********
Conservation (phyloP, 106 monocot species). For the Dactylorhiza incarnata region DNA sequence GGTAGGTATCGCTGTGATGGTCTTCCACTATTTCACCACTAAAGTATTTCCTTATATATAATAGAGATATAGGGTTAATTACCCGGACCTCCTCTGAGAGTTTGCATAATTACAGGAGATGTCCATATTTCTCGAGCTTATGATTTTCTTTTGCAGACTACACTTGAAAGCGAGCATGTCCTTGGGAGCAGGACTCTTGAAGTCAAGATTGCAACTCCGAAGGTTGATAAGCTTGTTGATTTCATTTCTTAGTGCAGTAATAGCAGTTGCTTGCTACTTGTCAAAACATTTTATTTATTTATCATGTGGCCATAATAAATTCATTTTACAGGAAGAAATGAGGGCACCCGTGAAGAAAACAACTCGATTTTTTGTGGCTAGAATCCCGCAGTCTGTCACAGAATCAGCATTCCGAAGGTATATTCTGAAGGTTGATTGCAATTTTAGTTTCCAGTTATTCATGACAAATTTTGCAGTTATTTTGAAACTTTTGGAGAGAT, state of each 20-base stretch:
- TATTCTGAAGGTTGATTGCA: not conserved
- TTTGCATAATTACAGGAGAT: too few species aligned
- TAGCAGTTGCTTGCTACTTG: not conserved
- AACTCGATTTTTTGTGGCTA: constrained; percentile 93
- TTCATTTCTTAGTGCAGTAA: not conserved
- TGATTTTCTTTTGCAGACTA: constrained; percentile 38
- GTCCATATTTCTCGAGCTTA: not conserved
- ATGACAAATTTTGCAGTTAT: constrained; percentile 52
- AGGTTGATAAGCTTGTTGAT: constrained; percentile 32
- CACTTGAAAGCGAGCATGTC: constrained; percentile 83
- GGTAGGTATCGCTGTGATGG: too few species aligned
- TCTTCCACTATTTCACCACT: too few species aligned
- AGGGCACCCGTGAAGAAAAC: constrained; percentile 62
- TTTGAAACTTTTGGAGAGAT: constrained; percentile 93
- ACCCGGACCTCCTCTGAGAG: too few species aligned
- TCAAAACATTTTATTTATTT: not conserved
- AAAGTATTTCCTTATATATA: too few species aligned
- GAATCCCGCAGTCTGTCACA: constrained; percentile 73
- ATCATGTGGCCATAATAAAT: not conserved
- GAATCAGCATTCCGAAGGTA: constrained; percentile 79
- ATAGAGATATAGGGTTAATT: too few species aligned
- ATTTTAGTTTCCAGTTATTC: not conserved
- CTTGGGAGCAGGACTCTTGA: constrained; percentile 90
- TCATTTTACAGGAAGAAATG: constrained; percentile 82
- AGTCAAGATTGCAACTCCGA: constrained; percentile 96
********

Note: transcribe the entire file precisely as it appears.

Conservation (phyloP, 106 monocot species). For the Dactylorhiza incarnata region DNA sequence GGTAGGTATCGCTGTGATGGTCTTCCACTATTTCACCACTAAAGTATTTCCTTATATATAATAGAGATATAGGGTTAATTACCCGGACCTCCTCTGAGAGTTTGCATAATTACAGGAGATGTCCATATTTCTCGAGCTTATGATTTTCTTTTGCAGACTACACTTGAAAGCGAGCATGTCCTTGGGAGCAGGACTCTTGAAGTCAAGATTGCAACTCCGAAGGTTGATAAGCTTGTTGATTTCATTTCTTAGTGCAGTAATAGCAGTTGCTTGCTACTTGTCAAAACATTTTATTTATTTATCATGTGGCCATAATAAATTCATTTTACAGGAAGAAATGAGGGCACCCGTGAAGAAAACAACTCGATTTTTTGTGGCTAGAATCCCGCAGTCTGTCACAGAATCAGCATTCCGAAGGTATATTCTGAAGGTTGATTGCAATTTTAGTTTCCAGTTATTCATGACAAATTTTGCAGTTATTTTGAAACTTTTGGAGAGAT, state of each 20-base stretch:
- TATTCTGAAGGTTGATTGCA: not conserved
- TTTGCATAATTACAGGAGAT: too few species aligned
- TAGCAGTTGCTTGCTACTTG: not conserved
- AACTCGATTTTTTGTGGCTA: constrained; percentile 93
- TTCATTTCTTAGTGCAGTAA: not conserved
- TGATTTTCTTTTGCAGACTA: constrained; percentile 38
- GTCCATATTTCTCGAGCTTA: not conserved
- ATGACAAATTTTGCAGTTAT: constrained; percentile 52
- AGGTTGATAAGCTTGTTGAT: constrained; percentile 32
- CACTTGAAAGCGAGCATGTC: constrained; percentile 83
- GGTAGGTATCGCTGTGATGG: too few species aligned
- TCTTCCACTATTTCACCACT: too few species aligned
- AGGGCACCCGTGAAGAAAAC: constrained; percentile 62
- TTTGAAACTTTTGGAGAGAT: constrained; percentile 93
- ACCCGGACCTCCTCTGAGAG: too few species aligned
- TCAAAACATTTTATTTATTT: not conserved
- AAAGTATTTCCTTATATATA: too few species aligned
- GAATCCCGCAGTCTGTCACA: constrained; percentile 73
- ATCATGTGGCCATAATAAAT: not conserved
- GAATCAGCATTCCGAAGGTA: constrained; percentile 79
- ATAGAGATATAGGGTTAATT: too few species aligned
- ATTTTAGTTTCCAGTTATTC: not conserved
- CTTGGGAGCAGGACTCTTGA: constrained; percentile 90
- TCATTTTACAGGAAGAAATG: constrained; percentile 82
- AGTCAAGATTGCAACTCCGA: constrained; percentile 96